Then head on out, pick up some of your favorite leafy greens and a variety of other colorful veggies. Toss out your conventional creamy dressings and opt for lots and lots of quality extra virgin olive oil and your favorite vinegar.

Even better, add some feta cheese and kalamata olives to it, and there you go!

Pair this with some grilled fish and wild rice, topped with more olive oil, and you have a delicious Mediterranean style meal.

Want to see just how easy it is to cook Med-style meals?

Well, there are 100s of recipe books you can checkout, but here are our 3 absolute favorites.  All with tasty, quick and easy-to-make recipes.

By America’s Test Kitchen

This is a fantastic book with a whopping 500 recipes inside using all the healthy Med diet ingredients we highlighted above.  But it’s so much more, as it teaches you how to think about cooking Mediterranean style so you can eventually riff on ingredients you have and create your own delicious meals.

By Serena Ball RD

If you often find yourself short on time, then Ball’s recipes will get you excited.  They are intelligently designed to be fast to make (around 30 minutes), so perfect for everyday cooking.  And they taste great.  Hello roasted red pepper chicken with hummus!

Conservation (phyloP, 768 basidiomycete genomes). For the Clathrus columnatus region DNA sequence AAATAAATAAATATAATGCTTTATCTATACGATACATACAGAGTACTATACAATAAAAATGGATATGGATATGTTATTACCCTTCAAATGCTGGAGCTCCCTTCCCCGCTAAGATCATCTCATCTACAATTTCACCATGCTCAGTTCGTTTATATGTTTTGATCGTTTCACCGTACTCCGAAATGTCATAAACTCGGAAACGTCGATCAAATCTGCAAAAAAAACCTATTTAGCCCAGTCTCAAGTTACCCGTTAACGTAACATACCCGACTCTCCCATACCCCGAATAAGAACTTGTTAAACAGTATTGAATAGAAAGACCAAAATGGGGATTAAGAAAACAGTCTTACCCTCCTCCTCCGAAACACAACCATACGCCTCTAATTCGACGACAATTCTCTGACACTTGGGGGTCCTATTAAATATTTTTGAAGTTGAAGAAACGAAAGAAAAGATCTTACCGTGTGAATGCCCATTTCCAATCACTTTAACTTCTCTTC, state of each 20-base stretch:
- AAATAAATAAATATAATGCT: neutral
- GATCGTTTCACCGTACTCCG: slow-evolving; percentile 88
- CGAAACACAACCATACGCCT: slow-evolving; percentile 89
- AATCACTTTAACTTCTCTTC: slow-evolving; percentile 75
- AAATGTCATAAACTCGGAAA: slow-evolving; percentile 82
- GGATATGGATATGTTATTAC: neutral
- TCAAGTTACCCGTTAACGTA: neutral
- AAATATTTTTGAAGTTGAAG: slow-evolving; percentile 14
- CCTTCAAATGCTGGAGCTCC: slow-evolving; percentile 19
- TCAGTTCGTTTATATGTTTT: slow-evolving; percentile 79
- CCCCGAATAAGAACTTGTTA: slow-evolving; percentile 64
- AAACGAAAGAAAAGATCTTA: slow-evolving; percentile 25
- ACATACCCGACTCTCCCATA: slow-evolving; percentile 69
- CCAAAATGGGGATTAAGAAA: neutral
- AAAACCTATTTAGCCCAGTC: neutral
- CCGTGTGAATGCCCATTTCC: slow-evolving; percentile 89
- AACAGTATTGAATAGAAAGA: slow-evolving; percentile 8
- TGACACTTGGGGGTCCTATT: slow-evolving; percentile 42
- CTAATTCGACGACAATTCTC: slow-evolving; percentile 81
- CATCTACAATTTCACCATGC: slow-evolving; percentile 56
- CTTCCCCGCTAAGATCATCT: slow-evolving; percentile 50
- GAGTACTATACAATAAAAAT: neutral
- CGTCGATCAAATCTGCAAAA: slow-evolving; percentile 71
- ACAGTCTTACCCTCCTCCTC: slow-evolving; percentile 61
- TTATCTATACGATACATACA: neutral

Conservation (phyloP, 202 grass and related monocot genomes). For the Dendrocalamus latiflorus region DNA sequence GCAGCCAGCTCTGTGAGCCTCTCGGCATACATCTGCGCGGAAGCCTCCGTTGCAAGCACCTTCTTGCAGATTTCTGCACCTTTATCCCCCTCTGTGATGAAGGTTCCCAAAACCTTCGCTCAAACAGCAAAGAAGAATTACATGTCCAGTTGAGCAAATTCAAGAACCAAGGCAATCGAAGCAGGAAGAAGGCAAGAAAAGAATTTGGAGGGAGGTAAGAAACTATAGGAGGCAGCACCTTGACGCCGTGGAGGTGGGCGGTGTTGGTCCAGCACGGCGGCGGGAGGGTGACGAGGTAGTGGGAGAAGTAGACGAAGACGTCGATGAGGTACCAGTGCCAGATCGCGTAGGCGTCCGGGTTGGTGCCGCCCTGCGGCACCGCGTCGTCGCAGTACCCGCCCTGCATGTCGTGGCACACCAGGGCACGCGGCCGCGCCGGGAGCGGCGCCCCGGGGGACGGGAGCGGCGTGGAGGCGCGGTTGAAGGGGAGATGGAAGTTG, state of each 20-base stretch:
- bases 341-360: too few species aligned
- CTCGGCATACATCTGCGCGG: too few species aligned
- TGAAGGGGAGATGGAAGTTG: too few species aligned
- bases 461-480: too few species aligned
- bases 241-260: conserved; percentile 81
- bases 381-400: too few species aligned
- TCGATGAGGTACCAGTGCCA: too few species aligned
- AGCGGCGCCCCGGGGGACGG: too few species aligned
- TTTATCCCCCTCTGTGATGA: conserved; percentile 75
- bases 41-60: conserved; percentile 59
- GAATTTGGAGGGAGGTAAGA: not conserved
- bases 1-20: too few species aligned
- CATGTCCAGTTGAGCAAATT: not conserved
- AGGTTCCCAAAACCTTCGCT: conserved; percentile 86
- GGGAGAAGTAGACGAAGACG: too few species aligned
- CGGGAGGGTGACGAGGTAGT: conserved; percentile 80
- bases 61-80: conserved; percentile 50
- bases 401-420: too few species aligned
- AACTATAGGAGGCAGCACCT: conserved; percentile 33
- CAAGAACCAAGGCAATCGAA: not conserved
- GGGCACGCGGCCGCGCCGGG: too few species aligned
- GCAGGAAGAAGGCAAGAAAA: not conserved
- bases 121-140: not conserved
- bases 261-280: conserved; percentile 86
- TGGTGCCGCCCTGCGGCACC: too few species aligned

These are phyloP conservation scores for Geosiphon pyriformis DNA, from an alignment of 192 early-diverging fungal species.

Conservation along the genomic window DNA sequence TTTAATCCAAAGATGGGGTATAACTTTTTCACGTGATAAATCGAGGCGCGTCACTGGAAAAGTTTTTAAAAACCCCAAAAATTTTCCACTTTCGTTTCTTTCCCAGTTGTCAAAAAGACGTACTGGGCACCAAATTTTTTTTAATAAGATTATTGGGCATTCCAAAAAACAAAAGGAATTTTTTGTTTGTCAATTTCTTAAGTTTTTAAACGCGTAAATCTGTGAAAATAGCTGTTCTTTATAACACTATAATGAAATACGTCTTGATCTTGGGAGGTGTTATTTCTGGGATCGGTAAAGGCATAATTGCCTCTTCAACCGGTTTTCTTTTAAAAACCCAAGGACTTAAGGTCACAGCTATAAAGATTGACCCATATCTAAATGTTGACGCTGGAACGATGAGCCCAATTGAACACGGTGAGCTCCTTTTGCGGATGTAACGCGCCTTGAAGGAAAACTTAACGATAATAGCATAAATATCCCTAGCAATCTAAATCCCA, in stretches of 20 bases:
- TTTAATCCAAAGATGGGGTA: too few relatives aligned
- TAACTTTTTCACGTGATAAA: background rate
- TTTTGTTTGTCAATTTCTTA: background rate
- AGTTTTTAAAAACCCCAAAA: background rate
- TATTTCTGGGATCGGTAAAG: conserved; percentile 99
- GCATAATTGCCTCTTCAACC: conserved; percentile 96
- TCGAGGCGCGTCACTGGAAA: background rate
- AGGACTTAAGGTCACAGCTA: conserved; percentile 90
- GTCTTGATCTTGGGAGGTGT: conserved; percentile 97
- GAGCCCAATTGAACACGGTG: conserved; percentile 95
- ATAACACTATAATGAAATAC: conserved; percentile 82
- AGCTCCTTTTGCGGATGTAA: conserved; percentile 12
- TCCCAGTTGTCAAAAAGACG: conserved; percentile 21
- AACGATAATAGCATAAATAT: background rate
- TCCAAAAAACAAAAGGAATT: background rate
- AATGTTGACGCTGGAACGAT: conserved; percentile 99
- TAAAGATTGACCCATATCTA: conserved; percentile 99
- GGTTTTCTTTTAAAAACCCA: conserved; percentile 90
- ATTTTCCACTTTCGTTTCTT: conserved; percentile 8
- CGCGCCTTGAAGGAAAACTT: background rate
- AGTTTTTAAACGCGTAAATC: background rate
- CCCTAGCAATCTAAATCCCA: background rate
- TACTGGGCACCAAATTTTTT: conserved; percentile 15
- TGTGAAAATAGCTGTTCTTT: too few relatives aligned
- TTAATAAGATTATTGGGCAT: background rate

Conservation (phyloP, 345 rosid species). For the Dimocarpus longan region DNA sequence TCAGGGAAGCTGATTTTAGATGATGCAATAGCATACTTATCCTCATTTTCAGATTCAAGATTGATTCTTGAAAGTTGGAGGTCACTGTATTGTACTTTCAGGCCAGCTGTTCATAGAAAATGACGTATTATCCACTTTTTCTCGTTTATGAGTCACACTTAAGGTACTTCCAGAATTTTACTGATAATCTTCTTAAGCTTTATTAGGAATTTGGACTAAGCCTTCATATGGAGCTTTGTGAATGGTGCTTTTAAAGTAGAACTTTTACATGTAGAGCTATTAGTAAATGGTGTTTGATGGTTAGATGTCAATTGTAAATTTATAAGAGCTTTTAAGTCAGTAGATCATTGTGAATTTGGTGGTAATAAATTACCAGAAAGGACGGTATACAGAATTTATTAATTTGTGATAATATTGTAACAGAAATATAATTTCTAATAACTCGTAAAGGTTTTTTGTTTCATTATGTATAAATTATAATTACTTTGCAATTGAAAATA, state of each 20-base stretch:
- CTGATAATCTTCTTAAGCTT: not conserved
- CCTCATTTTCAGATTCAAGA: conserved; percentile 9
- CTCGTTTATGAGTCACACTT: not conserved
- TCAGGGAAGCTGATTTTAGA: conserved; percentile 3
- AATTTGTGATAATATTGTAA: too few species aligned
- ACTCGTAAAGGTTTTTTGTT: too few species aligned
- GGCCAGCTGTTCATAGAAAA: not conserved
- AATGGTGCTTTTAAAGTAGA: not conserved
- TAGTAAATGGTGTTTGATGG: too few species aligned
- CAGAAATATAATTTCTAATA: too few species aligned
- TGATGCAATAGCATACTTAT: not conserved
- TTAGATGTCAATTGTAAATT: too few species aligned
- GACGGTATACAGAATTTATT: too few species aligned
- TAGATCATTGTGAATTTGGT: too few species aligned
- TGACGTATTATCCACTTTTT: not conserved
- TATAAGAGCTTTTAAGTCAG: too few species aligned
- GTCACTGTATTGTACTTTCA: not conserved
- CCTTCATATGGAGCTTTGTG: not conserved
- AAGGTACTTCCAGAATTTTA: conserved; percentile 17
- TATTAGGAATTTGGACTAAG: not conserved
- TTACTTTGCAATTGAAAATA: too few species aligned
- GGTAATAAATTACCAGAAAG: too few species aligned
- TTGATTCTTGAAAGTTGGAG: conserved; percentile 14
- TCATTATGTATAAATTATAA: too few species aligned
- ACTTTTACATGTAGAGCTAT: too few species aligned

By America’s Test Kitchen

There is no easier way to cook than with an instant pot (aka pressure cooker).  You literally just put all the ingredients in, set the timer and voila…soon dinner is ready.  ATK’s Med Diet recipes instant-pot-style is a winner for the time starved.

Quick Summary

  • The Mediterranean diet is pretty easy to follow.  Not only is there great diversity in foods to eat so you won’t get bored, but you can even eat some foods most trendy diets would consider ‘naughty’, such as bread and pasta.
  • Since the focus is on whole foods, there is some cooking to do.  But thankfully, there are 1000s of quick and tasty recipes out there for it.
  • Finally, if you like snacking, you’ll love the options this diet gives you – from nuts to veggies with dip, it has it all.

Why do people try the Mediterranean Diet?

Unlike many other diets, there’s compelling and clear evidence that the Mediterranean Diet helps improve the health of those who follow it.

Study after study continue to show its mighty health benefits run the full gamut.

It may not only reduce all-cause mortality, but also cardiovascular disease, coronary heart disease, heart attacks and overall risk of cancer incidence and mortality. In addition, it might also help reduce risk of breast cancer, type 2 diabetes, and even neurodegenerative diseases such as cognitive impairment, Alzheimer’s disease and dementia. 16

Pictured: Enjoying a long and fun life with family & friends is exactly what the Mediterranean diet is all about.